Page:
Giant art installation at St Pancras seen by a million a week

PUBLISHED: 10:20 14 April 2014 | UPDATED: 10:20 14 April 2014

David Batchelor’s 20m x 10m brightly coloured artwork, Chromolocomotion

David Batchelor’s 20m x 10m brightly coloured artwork, Chromolocomotion


A giant tetris-like installation has been suspended from the roof of St Pancras International’s Barlow Shed, the fourth leg of London’s rotational public art spaces.

Chromolocomotion, by David Batchelor, has 44 brightly coloured Perspex “L” shapes slotted together in a geometric formation. It is the second piece to be displayed as part of Terrace Wires – the biggest canvas for artists to display their work in the UK.

Terrace Wires follows on from public art spaces Fourth Plinth, Serpentine Gallery and the Tate Modern’s Turbine Hall.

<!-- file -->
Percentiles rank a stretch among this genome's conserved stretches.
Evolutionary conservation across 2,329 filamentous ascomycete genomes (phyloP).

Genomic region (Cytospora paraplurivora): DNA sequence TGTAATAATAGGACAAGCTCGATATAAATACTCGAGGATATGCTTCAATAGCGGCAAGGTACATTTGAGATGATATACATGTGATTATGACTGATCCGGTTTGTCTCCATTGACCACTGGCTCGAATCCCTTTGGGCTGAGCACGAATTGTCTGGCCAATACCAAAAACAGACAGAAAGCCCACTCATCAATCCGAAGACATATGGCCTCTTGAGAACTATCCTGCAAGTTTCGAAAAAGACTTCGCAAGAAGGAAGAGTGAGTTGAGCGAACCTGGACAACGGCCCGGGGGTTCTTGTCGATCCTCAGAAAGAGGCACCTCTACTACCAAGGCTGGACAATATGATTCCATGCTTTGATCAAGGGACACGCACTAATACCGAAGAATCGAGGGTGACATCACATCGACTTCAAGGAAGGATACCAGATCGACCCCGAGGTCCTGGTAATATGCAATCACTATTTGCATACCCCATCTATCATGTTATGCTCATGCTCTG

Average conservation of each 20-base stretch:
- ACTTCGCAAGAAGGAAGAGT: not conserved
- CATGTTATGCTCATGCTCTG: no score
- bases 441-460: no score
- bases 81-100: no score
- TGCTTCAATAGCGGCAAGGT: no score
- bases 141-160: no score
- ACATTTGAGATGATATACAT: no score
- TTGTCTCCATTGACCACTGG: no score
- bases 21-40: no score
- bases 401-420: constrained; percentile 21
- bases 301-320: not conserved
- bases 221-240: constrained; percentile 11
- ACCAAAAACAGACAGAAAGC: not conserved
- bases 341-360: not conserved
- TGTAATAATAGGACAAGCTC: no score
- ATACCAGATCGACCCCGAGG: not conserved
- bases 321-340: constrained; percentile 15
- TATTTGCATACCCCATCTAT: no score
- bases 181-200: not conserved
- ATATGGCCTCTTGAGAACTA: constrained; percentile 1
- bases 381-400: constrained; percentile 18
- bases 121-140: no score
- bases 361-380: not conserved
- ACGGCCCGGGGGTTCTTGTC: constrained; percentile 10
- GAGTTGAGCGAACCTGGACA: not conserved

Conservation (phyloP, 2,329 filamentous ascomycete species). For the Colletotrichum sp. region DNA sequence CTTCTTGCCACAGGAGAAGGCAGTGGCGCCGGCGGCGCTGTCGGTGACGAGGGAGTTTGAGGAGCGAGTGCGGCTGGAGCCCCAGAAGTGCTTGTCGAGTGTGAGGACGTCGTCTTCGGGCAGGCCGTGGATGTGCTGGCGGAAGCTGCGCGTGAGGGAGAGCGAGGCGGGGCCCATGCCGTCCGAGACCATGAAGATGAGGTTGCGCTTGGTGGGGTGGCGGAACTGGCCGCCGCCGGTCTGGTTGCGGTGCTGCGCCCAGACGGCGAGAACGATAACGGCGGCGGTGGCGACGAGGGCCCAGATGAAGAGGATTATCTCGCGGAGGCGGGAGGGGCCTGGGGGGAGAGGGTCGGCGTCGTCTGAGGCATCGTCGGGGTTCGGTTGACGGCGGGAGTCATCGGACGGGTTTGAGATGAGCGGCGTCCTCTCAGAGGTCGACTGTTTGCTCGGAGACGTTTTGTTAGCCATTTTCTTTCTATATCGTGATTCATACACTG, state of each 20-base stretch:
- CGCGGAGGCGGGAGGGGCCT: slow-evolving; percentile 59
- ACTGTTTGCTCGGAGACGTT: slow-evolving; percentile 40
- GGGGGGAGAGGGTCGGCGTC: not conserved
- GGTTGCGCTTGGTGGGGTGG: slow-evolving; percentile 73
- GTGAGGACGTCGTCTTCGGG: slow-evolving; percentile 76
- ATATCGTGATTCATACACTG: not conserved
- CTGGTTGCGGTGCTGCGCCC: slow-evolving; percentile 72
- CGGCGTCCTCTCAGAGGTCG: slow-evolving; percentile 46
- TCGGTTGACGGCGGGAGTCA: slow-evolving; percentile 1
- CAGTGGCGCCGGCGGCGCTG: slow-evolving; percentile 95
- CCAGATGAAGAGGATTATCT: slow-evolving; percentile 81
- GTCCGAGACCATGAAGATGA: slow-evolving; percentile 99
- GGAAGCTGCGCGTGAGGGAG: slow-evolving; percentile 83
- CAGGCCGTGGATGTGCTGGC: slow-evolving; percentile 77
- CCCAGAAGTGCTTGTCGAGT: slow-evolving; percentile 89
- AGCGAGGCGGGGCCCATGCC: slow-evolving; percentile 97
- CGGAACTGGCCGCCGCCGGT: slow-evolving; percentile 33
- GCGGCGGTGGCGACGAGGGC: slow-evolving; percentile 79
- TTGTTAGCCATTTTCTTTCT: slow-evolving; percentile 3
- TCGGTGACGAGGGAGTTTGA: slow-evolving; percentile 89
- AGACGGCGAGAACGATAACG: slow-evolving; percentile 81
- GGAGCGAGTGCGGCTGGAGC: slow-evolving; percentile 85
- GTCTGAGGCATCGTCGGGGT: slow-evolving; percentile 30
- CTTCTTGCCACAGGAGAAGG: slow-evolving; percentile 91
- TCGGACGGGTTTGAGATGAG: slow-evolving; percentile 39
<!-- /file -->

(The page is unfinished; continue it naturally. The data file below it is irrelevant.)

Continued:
A million people pass through the station every week, making it one of the highest footfall areas in London.

David said: “It offered me the chance to create a piece of work that celebrates the beauty and grandeur of this iconic example of industrial engineering. It seemed appropriate to celebrate this great volume of space above the platforms with something that alludes to these magnificent qualities.”

If you value what this story gives you, please consider supporting the Islington Gazette. Click the link in the orange box below for details.

Become a supporter

This newspaper has been a central part of community life for many years, through good times and bad, serving as your advocate and trusted source of local information. Our industry is facing testing times, which is why I’m asking for your support. Every single contribution will help us continue to produce award-winning local journalism that makes a measurable difference to our community.

Thank you.

Most Read

Most Read

Latest from the Islington Gazette